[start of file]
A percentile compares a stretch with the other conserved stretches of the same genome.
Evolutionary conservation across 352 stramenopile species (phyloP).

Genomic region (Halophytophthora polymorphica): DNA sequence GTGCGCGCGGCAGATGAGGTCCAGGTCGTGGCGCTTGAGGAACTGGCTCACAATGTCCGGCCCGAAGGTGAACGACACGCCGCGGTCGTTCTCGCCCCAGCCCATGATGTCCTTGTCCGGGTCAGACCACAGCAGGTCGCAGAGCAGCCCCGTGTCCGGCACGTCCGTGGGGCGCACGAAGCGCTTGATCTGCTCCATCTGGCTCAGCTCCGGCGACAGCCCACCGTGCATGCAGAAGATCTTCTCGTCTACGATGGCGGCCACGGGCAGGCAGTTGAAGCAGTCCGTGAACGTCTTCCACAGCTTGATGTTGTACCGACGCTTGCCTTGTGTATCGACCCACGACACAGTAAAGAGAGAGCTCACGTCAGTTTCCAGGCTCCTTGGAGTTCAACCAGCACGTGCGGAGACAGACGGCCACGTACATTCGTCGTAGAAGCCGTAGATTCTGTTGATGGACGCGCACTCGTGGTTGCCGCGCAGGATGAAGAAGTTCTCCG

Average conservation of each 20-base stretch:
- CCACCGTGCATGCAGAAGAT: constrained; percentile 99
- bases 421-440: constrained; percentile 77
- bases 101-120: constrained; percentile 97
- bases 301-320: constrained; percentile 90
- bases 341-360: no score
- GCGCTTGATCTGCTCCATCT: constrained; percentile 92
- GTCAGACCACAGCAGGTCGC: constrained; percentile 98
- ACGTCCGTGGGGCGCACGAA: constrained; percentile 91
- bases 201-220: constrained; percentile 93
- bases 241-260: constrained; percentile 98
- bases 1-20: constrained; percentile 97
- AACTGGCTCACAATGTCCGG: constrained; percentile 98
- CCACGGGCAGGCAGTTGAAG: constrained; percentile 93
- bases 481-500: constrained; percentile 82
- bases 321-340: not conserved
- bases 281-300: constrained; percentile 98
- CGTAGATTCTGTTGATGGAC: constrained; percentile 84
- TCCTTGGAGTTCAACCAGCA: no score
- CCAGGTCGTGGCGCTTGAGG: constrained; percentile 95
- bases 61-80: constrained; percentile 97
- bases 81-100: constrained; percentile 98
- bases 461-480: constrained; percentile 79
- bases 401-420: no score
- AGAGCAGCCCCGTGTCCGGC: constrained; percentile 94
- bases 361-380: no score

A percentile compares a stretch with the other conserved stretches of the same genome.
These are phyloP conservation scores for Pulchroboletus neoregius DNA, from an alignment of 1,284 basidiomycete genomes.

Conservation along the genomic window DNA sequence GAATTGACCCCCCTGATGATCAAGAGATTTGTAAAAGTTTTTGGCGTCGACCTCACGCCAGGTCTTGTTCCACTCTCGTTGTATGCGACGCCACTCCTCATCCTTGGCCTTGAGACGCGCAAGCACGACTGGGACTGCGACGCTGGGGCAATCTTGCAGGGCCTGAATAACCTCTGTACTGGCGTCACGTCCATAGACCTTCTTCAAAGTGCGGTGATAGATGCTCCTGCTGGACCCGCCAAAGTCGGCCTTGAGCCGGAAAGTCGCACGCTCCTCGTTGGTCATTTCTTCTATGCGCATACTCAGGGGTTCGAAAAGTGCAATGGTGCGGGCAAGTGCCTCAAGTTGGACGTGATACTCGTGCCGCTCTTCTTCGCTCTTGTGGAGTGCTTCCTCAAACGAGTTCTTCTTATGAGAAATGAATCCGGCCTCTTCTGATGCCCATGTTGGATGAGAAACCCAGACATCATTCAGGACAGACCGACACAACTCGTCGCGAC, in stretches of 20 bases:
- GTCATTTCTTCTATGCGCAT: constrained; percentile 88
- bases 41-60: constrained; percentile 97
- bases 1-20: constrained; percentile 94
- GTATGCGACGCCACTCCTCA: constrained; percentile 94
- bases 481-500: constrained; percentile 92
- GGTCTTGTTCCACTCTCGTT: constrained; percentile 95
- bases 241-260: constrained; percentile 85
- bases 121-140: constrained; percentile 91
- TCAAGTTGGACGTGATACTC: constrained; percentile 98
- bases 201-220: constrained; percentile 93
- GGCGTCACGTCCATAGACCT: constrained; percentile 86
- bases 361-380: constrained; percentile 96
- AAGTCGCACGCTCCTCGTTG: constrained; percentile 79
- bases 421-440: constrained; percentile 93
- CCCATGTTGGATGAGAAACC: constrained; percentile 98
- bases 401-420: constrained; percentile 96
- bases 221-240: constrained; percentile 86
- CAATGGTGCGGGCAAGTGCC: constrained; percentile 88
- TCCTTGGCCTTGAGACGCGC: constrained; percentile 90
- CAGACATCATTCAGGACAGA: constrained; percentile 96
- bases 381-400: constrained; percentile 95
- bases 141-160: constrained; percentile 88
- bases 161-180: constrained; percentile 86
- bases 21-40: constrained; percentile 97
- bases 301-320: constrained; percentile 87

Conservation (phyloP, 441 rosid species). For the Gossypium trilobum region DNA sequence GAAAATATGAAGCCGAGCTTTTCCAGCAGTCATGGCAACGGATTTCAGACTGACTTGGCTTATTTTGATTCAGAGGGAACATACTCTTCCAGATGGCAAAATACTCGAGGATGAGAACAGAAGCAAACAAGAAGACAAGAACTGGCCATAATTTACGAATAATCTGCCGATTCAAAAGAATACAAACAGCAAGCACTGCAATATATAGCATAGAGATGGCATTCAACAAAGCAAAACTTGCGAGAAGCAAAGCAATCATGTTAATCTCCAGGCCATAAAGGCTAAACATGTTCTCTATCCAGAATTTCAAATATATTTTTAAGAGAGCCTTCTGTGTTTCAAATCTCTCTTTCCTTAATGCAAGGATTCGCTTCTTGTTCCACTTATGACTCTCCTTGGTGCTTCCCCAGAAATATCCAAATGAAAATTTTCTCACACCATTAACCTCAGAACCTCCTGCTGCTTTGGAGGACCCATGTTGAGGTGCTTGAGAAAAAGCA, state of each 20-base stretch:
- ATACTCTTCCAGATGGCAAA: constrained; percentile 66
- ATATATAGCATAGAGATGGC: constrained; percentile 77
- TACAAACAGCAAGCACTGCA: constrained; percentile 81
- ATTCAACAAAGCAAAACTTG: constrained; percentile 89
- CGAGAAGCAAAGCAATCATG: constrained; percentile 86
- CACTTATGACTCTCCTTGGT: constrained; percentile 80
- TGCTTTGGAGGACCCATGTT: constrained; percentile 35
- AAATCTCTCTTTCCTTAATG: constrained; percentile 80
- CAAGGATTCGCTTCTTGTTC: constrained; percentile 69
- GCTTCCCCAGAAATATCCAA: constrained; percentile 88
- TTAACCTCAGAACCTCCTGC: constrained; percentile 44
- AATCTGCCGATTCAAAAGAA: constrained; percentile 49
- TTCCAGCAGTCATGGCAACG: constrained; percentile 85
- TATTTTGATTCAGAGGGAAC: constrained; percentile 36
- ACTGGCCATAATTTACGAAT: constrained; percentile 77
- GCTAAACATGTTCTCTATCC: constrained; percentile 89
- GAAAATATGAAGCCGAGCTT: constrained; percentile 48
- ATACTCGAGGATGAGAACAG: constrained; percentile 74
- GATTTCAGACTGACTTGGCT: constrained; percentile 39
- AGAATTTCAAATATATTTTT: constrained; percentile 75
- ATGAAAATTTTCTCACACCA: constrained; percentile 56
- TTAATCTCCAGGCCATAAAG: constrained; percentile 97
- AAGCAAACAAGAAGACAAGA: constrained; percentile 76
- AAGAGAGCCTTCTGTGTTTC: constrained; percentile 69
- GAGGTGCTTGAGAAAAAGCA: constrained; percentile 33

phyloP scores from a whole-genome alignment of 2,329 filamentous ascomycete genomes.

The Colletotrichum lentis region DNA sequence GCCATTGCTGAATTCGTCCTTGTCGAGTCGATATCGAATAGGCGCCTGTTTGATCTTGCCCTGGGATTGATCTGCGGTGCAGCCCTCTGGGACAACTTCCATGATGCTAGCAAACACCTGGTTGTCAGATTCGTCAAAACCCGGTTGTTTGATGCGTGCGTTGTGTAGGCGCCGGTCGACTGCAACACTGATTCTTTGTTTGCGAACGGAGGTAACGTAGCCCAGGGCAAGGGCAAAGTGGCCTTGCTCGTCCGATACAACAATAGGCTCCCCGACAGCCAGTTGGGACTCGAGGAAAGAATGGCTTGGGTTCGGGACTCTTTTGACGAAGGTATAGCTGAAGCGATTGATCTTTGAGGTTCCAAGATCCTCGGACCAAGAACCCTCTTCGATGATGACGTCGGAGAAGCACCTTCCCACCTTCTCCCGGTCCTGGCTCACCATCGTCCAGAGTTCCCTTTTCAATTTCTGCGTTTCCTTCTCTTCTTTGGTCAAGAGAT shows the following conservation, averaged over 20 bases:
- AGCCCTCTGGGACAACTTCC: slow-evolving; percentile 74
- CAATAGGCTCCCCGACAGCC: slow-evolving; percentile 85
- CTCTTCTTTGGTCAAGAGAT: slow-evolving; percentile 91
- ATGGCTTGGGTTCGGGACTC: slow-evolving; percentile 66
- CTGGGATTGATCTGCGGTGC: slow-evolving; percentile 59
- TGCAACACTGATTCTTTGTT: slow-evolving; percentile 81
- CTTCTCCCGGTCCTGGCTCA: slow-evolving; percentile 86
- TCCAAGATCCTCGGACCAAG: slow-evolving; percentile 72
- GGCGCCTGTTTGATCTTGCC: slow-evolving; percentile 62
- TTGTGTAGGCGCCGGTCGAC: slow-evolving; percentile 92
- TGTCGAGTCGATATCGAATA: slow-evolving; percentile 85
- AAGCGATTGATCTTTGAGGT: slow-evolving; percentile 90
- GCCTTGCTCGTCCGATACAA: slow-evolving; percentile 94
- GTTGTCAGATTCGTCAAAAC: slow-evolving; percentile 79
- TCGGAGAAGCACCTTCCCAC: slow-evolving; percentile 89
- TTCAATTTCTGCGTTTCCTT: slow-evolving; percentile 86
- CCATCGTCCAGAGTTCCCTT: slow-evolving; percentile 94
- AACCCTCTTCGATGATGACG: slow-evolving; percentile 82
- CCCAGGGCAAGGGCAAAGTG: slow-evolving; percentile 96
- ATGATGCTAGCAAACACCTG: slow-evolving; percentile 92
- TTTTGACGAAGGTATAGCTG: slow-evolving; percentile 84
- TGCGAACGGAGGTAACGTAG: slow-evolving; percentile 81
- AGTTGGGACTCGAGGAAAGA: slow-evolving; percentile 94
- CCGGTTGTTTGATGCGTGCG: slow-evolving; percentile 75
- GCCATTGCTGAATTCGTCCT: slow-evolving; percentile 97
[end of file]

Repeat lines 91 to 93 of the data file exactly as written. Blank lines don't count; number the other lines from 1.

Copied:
- TGCAACACTGATTCTTTGTT: slow-evolving; percentile 81
- CTTCTCCCGGTCCTGGCTCA: slow-evolving; percentile 86
- TCCAAGATCCTCGGACCAAG: slow-evolving; percentile 72